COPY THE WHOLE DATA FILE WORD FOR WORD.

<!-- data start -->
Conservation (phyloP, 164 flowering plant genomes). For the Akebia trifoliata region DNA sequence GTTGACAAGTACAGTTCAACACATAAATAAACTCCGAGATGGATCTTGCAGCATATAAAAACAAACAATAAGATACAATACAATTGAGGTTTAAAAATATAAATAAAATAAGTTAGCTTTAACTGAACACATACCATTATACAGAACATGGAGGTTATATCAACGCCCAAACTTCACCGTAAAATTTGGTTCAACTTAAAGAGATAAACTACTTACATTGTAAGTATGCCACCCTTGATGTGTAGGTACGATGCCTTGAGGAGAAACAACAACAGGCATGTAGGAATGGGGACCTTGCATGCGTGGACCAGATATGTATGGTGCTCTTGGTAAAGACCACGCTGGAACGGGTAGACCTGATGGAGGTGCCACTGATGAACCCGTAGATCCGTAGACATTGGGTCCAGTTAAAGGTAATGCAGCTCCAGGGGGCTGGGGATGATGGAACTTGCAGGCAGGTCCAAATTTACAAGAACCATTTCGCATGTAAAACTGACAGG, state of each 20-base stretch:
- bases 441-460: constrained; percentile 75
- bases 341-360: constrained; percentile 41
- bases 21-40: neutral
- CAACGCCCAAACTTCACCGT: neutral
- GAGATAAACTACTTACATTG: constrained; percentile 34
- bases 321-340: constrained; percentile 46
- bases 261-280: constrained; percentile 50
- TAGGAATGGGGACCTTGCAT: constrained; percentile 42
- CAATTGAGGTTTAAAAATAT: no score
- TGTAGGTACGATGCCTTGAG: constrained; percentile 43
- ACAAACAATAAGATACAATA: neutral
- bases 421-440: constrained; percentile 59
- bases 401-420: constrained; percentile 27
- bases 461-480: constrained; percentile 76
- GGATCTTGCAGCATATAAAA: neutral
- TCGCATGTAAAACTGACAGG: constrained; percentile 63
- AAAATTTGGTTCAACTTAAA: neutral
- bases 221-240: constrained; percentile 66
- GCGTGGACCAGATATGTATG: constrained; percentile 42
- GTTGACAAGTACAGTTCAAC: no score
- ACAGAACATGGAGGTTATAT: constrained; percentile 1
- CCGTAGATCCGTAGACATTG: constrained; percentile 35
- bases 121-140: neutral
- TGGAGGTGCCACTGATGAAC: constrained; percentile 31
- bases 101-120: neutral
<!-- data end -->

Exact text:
Conservation (phyloP, 164 flowering plant genomes). For the Akebia trifoliata region DNA sequence GTTGACAAGTACAGTTCAACACATAAATAAACTCCGAGATGGATCTTGCAGCATATAAAAACAAACAATAAGATACAATACAATTGAGGTTTAAAAATATAAATAAAATAAGTTAGCTTTAACTGAACACATACCATTATACAGAACATGGAGGTTATATCAACGCCCAAACTTCACCGTAAAATTTGGTTCAACTTAAAGAGATAAACTACTTACATTGTAAGTATGCCACCCTTGATGTGTAGGTACGATGCCTTGAGGAGAAACAACAACAGGCATGTAGGAATGGGGACCTTGCATGCGTGGACCAGATATGTATGGTGCTCTTGGTAAAGACCACGCTGGAACGGGTAGACCTGATGGAGGTGCCACTGATGAACCCGTAGATCCGTAGACATTGGGTCCAGTTAAAGGTAATGCAGCTCCAGGGGGCTGGGGATGATGGAACTTGCAGGCAGGTCCAAATTTACAAGAACCATTTCGCATGTAAAACTGACAGG, state of each 20-base stretch:
- bases 441-460: constrained; percentile 75
- bases 341-360: constrained; percentile 41
- bases 21-40: neutral
- CAACGCCCAAACTTCACCGT: neutral
- GAGATAAACTACTTACATTG: constrained; percentile 34
- bases 321-340: constrained; percentile 46
- bases 261-280: constrained; percentile 50
- TAGGAATGGGGACCTTGCAT: constrained; percentile 42
- CAATTGAGGTTTAAAAATAT: no score
- TGTAGGTACGATGCCTTGAG: constrained; percentile 43
- ACAAACAATAAGATACAATA: neutral
- bases 421-440: constrained; percentile 59
- bases 401-420: constrained; percentile 27
- bases 461-480: constrained; percentile 76
- GGATCTTGCAGCATATAAAA: neutral
- TCGCATGTAAAACTGACAGG: constrained; percentile 63
- AAAATTTGGTTCAACTTAAA: neutral
- bases 221-240: constrained; percentile 66
- GCGTGGACCAGATATGTATG: constrained; percentile 42
- GTTGACAAGTACAGTTCAAC: no score
- ACAGAACATGGAGGTTATAT: constrained; percentile 1
- CCGTAGATCCGTAGACATTG: constrained; percentile 35
- bases 121-140: neutral
- TGGAGGTGCCACTGATGAAC: constrained; percentile 31
- bases 101-120: neutral